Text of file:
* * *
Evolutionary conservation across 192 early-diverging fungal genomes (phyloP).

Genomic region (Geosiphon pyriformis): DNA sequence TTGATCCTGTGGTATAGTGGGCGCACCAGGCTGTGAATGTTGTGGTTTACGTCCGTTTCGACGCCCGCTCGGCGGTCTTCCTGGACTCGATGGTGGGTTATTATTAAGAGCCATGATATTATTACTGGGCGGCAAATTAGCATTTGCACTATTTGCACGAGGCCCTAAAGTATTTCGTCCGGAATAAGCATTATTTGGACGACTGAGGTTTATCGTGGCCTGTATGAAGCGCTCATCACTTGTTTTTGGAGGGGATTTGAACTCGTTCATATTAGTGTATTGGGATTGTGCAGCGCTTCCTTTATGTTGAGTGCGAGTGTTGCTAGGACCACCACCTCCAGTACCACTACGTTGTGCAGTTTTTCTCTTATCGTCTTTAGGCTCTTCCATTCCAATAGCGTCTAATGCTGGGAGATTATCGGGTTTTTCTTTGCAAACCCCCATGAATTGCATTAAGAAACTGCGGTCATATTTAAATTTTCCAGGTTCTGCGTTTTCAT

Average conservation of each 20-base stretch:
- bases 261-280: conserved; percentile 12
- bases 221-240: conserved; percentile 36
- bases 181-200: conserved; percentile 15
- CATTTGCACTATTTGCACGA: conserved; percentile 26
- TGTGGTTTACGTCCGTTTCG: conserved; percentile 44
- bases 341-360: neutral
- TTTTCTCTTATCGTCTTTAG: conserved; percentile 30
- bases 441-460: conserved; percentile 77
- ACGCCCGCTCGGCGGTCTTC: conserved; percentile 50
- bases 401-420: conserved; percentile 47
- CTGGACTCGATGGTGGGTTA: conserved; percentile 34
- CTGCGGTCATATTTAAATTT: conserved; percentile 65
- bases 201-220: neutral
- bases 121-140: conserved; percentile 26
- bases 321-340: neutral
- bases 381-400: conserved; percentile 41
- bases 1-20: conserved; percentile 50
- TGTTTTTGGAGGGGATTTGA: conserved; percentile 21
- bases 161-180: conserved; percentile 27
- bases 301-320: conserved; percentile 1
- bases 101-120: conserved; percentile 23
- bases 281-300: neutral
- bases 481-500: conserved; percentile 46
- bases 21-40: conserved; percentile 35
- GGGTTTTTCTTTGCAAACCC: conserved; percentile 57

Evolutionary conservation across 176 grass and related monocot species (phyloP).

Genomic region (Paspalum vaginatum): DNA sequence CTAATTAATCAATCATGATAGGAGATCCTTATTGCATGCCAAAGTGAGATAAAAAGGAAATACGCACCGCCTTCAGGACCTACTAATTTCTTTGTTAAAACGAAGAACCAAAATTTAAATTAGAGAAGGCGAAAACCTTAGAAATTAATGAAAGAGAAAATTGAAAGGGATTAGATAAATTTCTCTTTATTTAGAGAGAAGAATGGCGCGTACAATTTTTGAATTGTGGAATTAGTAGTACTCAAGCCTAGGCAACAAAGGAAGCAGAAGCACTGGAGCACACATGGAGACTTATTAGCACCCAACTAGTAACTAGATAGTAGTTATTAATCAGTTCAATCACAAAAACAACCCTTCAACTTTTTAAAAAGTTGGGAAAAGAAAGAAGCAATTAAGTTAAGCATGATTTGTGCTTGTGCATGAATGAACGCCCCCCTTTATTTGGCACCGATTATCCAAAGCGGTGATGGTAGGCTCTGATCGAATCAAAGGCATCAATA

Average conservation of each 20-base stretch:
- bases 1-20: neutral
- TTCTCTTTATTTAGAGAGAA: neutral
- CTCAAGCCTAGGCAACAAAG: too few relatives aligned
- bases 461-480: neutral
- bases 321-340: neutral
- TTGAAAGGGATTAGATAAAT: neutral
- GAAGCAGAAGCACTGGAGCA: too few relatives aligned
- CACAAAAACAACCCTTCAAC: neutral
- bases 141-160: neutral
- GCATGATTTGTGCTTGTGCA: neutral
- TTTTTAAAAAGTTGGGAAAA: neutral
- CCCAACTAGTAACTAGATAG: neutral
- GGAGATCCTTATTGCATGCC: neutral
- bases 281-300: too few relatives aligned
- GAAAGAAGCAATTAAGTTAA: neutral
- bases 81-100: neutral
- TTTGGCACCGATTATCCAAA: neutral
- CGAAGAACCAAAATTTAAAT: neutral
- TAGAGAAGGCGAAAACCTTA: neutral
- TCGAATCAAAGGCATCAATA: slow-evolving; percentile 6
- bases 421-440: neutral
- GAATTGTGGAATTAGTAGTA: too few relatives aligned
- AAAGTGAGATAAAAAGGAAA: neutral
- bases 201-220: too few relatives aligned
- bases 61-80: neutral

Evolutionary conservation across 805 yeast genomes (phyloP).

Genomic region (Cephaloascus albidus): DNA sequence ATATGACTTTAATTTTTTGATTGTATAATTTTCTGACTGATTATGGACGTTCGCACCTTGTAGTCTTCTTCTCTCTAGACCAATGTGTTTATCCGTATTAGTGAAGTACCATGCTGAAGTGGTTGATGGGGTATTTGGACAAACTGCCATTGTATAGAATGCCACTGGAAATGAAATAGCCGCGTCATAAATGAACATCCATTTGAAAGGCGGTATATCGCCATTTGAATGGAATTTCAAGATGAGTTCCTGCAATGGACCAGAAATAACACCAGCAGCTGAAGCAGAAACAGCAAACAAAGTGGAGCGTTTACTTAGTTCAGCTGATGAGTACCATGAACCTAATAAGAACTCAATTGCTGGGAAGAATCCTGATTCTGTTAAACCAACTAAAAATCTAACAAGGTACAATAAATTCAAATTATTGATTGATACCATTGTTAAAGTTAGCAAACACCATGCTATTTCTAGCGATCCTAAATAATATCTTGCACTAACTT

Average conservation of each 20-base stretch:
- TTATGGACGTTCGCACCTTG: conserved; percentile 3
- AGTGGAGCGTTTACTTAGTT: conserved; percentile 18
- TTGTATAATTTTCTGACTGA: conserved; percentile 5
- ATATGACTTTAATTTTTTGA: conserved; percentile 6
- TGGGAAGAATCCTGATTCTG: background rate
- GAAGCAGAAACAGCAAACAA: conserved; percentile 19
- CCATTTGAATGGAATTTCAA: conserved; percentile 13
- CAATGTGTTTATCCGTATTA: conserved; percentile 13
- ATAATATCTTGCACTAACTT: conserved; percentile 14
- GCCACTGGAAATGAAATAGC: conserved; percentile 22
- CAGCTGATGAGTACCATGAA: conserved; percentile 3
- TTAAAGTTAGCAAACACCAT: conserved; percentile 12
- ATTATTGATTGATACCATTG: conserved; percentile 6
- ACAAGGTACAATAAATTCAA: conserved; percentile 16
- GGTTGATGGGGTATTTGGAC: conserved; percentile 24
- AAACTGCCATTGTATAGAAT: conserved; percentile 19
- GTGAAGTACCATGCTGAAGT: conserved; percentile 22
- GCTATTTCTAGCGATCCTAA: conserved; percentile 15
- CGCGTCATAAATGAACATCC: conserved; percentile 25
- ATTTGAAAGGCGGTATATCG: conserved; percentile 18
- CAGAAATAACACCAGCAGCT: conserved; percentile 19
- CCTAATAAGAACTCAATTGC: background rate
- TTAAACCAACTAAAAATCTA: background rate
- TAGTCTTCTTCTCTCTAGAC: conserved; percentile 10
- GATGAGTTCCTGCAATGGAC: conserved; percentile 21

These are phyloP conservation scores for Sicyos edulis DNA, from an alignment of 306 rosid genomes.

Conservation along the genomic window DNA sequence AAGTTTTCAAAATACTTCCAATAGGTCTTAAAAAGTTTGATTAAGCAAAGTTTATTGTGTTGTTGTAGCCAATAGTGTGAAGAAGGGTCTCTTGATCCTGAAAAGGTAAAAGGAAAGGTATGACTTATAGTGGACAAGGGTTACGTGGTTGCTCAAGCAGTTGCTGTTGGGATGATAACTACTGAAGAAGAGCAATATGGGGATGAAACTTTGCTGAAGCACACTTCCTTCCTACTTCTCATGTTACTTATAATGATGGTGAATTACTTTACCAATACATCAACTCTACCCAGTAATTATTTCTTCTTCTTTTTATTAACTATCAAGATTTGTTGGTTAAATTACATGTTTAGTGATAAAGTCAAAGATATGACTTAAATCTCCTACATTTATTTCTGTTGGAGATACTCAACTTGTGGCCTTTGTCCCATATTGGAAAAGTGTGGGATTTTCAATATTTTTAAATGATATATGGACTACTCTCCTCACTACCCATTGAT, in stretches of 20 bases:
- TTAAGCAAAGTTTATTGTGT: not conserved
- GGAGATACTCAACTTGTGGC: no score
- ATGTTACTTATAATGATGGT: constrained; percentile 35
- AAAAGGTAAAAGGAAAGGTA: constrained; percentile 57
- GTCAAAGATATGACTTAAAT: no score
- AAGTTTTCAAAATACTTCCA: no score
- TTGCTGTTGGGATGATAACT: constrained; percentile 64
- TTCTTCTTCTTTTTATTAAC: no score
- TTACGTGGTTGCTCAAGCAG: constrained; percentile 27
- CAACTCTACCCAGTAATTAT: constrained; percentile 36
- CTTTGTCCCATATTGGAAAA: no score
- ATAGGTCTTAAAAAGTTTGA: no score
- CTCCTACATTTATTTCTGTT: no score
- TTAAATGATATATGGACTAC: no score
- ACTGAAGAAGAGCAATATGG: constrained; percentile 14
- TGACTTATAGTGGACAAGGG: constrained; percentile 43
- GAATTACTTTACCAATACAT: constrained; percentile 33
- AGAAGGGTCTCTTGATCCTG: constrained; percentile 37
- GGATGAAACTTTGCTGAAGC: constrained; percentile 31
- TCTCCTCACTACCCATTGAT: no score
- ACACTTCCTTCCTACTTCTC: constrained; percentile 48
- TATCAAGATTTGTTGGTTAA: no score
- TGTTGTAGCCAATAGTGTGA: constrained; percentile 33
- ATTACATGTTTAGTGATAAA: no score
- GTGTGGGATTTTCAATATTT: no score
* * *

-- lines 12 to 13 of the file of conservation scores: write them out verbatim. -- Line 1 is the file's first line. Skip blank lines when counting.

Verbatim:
- ACGCCCGCTCGGCGGTCTTC: conserved; percentile 50
- bases 401-420: conserved; percentile 47